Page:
For weeks, a growing number of residents in an affluent Berlin suburb found themselves facing a similar conundrum: Overnight, shoes they had left outdoors seemed to have vanished into thin air. Locals were bewildered; Crocs continued to disappear. And then there was a major breakthrough. In late July, a resident spotted a scraggly fox with two blue flip-fops hanging from his maw and proceeded to trail him. Before long, the person had stumbled upon the fox’s remarkable trove of more than 100 shoes with colorful Birkenstocks, Crocs, and rubber sandals galore.
The ensuing media coverage was ruthless. The fox was labeled a “culprit” and a “thief” who was ultimately caught “red-pawed.” According to one local outlet, some residents raided the fox’s collection, reclaiming shoes they were still convinced belong to them. But this fox is no criminal. Instead, we ought to recognize and respect him for what he truly is: an ardent shoe collector who painstakingly procured the finest selection of comfortable footwear and did not deserve to have any of his treasures confiscated.
Perhaps under different circumstances, I might be more sympathetic to the locals — if, for example, the missing shoes were luxury items. But upon a thorough inspection of the fox’s collection, I see no monograms or red soles; no one shelled out too pretty a penny for these sandals. Instead, what strikes me about the shoes is the remarkable consistency of his curation. This fox clearly knows what he likes: He has an eye toward practical footwear and isn’t afraid of a little color. And like any good collector, he treated his finds with utmost care; as far as I can see, not a single shoe is mangled, and he did his best to keeps the pairs together.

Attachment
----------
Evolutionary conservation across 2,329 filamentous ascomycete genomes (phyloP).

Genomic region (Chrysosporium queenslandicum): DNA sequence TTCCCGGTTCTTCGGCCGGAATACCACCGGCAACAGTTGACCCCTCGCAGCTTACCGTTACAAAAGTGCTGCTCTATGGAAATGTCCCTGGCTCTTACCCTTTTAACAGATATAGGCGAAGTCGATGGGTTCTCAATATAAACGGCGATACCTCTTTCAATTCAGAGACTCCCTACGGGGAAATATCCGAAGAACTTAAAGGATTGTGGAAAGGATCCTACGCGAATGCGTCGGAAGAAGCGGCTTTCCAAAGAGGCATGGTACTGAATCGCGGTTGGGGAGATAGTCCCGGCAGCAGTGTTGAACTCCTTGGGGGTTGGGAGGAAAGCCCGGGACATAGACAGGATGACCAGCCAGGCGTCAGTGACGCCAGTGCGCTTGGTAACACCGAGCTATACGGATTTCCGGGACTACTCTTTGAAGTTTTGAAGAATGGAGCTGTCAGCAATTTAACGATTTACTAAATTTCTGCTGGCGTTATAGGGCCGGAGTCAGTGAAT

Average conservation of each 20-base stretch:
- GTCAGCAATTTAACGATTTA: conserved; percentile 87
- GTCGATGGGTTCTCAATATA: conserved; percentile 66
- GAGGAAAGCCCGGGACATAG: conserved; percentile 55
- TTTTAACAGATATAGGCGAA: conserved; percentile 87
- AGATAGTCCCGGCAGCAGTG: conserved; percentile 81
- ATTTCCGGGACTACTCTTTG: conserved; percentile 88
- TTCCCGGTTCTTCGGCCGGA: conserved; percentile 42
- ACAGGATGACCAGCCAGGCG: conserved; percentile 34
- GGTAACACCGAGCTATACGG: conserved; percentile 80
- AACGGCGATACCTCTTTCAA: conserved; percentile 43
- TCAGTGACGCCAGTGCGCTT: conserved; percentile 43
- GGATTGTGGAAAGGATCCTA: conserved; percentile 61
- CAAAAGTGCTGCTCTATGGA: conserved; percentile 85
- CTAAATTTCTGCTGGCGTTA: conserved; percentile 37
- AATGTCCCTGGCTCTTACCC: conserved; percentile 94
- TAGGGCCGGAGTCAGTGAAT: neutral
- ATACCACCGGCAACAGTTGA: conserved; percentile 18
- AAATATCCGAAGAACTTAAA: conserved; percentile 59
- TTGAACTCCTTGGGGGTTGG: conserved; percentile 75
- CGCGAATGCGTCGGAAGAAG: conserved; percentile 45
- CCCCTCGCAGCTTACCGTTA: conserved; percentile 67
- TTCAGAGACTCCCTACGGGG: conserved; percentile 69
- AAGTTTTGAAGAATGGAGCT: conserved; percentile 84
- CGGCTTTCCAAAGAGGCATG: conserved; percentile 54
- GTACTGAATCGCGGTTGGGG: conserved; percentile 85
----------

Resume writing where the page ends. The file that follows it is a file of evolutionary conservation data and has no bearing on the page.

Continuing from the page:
And this is how we respond to his collection — not with admiration but disrespect? When historians reflect on this moment, they’ll recognize that it was humans who were the real criminals here.